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Supermarine 541 / Swift

Swift F.Mk1

The Swift was a single-seat swept-wing fighter powered by a Rolls-Royce Avon axial-flow turbojet engine. During development the engine was changed from the Rolls-Royce Nene to the slimmer Avon. It was too late to change the fuselage, which was fatter than necessary. Flown for the first time in prototype form on 1 August 1951, the Swift appears to have proceeded fairly smoothly through its development period.

On 10 July 1952 the prototype established an international point-to-point record between London and Brussels, covering 320km in 18 minutes 3.3 seconds, representing a speed of 1,071.7km/h. Mike Lithgow piloted the prototype Swift F.Mk 4 to 1183.5 km/h (735,4 mph) over a 3 km course at Idris, Libya, of 24 September 1953. This accomplishment was extremely short-lived, the record standing for just three days before it succumbed to a US Navy Douglas F4D-1 Skyray.




Deliveries to the Royal Air Force got under way during February 1954, the first examples of the Swift F.Mk.1 being assigned to the Air Fight-ing Development Squadron for operational trials. Shortly after this the type began to enter operational service with No. 56 Squadron, but the pure fighter variant was destined to enjoy only a very brief career, those examples of the Swift F.Mk 1 and Swift F.Mk 2 which equipped No. 56 being retired in March of the following year, largely as a result of the type’s poor all-round qualities. Subsequently, most of the remaining Swift F.Mk 2 and Swift F.Mk 3 production examples were passed directly from storage to technical schools, where they served as instructional airframes.

The RAF received a total of about 60 Swift F.1s, F.2s and F.3s, with an Avon RA.7 turbojet engine and two 30mm Aden cannon; four Aden cannon and a new wing planform with compound leading-edge taper; and with an Avon RA.7R engine with afterburner and changes to the rear fuselage respectively. These versions were not used operationally.

The Swift F.4 had an all-moving tail of increased area which finally cured the Swift's pitch-up problems, and an afterburning Rolls-Royce Avon.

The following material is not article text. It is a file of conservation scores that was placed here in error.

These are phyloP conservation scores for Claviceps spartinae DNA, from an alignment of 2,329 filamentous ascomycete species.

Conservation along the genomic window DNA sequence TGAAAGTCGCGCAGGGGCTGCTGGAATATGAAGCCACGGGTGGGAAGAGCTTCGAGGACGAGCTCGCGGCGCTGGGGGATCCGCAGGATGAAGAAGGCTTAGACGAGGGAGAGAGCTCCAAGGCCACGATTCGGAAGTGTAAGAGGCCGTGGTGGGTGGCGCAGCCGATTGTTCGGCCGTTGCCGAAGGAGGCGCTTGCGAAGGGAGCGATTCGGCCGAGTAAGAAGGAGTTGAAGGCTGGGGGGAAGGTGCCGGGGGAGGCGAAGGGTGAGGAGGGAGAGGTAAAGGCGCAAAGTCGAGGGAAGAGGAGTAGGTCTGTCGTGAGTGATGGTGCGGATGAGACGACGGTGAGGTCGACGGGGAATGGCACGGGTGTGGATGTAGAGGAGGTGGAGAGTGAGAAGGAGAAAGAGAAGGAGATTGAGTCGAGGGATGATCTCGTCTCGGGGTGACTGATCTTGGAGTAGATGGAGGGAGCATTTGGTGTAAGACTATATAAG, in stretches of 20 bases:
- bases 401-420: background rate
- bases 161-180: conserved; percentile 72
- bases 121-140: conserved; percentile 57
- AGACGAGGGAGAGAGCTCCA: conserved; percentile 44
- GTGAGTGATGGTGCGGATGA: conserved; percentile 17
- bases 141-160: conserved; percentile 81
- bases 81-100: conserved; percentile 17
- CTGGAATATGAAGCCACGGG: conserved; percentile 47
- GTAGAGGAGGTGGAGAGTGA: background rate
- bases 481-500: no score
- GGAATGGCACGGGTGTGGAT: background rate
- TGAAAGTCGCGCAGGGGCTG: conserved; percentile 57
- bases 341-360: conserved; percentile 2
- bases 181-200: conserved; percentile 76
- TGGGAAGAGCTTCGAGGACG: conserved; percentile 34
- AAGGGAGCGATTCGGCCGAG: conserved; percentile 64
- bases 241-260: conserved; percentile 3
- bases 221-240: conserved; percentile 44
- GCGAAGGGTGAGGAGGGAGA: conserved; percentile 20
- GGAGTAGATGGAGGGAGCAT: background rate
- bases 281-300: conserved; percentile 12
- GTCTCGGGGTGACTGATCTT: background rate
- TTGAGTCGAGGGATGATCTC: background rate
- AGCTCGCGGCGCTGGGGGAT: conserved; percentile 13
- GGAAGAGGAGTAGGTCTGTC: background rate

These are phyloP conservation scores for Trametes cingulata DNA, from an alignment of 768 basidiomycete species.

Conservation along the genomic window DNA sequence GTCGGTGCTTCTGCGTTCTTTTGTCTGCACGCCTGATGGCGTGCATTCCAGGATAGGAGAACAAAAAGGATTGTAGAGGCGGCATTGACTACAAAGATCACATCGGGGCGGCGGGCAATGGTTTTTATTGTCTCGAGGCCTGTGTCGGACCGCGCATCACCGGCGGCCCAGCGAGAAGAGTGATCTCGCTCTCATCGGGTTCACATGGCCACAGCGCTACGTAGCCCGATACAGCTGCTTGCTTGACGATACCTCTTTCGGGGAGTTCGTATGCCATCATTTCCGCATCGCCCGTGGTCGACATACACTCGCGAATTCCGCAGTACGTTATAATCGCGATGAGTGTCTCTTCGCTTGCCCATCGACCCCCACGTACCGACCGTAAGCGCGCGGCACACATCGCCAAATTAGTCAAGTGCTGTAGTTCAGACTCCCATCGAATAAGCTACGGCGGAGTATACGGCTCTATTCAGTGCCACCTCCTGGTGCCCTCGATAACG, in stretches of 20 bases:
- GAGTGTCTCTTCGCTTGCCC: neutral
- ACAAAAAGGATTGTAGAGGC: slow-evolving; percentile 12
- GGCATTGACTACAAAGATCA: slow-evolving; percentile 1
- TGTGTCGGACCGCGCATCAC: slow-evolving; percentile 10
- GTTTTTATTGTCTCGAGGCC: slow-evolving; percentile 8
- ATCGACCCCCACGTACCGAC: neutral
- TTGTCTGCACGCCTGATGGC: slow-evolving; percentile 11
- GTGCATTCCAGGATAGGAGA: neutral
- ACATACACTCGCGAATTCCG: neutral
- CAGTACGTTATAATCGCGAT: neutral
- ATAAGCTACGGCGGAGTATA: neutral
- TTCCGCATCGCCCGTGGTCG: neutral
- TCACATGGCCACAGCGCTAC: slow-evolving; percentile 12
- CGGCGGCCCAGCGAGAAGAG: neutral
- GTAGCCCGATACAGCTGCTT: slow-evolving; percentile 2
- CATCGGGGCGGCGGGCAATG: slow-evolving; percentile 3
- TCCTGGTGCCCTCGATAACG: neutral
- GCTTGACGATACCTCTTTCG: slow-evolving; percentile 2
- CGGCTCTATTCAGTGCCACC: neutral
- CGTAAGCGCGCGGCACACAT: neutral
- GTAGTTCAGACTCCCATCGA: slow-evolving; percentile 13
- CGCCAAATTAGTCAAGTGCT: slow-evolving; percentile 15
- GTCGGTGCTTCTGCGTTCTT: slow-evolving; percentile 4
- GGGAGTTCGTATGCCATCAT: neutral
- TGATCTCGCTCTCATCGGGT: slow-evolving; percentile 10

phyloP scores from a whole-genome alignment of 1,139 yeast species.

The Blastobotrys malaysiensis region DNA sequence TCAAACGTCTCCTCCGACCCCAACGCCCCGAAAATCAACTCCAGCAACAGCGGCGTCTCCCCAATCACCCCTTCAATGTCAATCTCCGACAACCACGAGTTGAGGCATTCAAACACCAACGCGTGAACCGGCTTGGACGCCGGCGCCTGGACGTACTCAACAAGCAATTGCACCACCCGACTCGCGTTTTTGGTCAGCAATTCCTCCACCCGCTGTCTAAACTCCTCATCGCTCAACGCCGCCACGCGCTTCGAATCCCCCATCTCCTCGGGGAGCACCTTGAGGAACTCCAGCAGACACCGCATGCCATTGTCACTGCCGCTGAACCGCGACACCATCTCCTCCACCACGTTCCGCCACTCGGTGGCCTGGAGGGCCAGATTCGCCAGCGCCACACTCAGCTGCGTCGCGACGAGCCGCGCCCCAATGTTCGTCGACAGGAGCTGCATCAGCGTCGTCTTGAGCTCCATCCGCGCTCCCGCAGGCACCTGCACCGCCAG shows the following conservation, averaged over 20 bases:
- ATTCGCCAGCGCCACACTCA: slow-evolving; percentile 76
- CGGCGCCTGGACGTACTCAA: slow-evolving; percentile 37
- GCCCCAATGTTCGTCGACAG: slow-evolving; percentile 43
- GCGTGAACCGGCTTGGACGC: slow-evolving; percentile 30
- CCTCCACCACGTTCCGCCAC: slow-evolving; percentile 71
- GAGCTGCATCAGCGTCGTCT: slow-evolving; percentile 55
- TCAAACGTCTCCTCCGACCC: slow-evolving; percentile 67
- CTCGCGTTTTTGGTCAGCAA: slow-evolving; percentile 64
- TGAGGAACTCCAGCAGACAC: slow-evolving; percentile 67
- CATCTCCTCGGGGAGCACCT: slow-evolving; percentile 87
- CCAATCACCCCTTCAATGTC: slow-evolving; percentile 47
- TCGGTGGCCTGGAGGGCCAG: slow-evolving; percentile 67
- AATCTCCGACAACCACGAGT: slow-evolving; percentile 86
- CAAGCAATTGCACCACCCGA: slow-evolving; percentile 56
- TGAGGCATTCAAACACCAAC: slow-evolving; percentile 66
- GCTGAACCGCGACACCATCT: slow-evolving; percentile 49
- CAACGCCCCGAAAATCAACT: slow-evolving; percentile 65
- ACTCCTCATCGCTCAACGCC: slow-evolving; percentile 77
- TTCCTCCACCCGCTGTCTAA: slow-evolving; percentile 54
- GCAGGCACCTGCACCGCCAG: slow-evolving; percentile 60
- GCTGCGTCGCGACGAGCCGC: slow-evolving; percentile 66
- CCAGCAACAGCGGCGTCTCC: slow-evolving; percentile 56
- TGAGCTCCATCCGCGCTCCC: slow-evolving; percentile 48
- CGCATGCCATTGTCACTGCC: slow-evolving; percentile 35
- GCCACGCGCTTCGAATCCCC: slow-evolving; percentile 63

Only the FR.5 was used for any length of time and was a fighter-reconnaissance aircraft with a longer nose to accommodate 3 F95 camera, 1 facing forward & 2 facing sideways. AG45 gun camera was also fitted.


Swift FR.5


Deliveries began in 1956. Sixty were flown by the RAF; one further aircraft ordered crashed on delivery and several others were not completed.

All production was stopped in February 1955 after the 176th production machine had been completed. The final 35 aircraft were converted to the tactical reconnaissance FR Mk.5, this serving with Nos 2 and 79 Squadrons from Gütersloh, West Germany. Introduced by No.2 Squadron during February 1956, the Swift FR.Mk 5 remained operational until early in 1961 when re-equipment with the Hunter FR.Mk 10 was completed. The only other noteworthy Swift derivative was the Swift F.Mk 7 which equipped the Guided Weapons Development Squadron at Valley during the late 1950s, being employed on trials work in connection with the Fairey Fireflash guided missile. Following a single prototype, 12 examples of the Swift F.Mk 7 were completed from F Mk 4s, and one of these remained in an airworthy state until about the mid-1960s, at one time taking part in a series of trials relating to braking efficiency on wet runways.

Despite more and more modifications, it was all too late. The performance of the aircraft had been so degraded by the constant increase in weight that its intended role as an interceptor could not be fulfilled. Reheat had to be employed for take-off, climb and combat, which resulted in an endurance of but 25min and a combat radius of barely 50 miles, or virtually nil if a bad-weather recovery was needed. Having been plagued with problems and incidents and being clearly unsuited for its intended role as a day fighter, the aircraft was withdrawn from use by 56 Sqn during March 1955, after barely a year of service. The squadron was re-equipped with the Hunter during the following May.

Only a relatively small number of the 175 or so that were eventually completed actually attaining operational service with the Royal Air Force.




Swift F.Mk.1
Engine: 1 x Avon RA.7 turbojet
Armament: two 30mm Aden cannon

Swift F.Mk 2
Engine: 1 x Avon RA.7 turbojet
Armament: four 30mm Aden cannon

Swift F.Mk 3
Engine: 1 x Avon RA.7 turbojet
Armament: four 30mm Aden cannon

Swift F.4
Engine: 1 x Rolls-Royce Avon RA.7R with afterburner.

Swift FR.5
Engine: 1 x 4287-kg (9,450-lb) afterburning thrust Rolls-Royce Avon Mk 114 turbojet
Maximum speed 1102 km/h (685 mph) at sea level
Initial climb rate 4468 m (14,660 ft) per minute
Service ceiling 13960 m (45,800 ft)
Range 1014 km (630 miles)
Empty weight 6094 kg (13,435 lb)
Maximum take-off 9831 kg (21,673 lb)
Wingspan 9.85 m (32 ft 4 in)
Length 12.90 m (42 ft 3.5 in)
Height 4.00 m (13 ft 2 in)
Wing area 30.44 sq.m (327.7 sq ft)
Armament: two 30-mm Aden cannon
Crew: 1

Swift F.Mk 7
Engine: 1 x Rolls-Royce Avon RA.7R with afterburner.

Supermarine Swift




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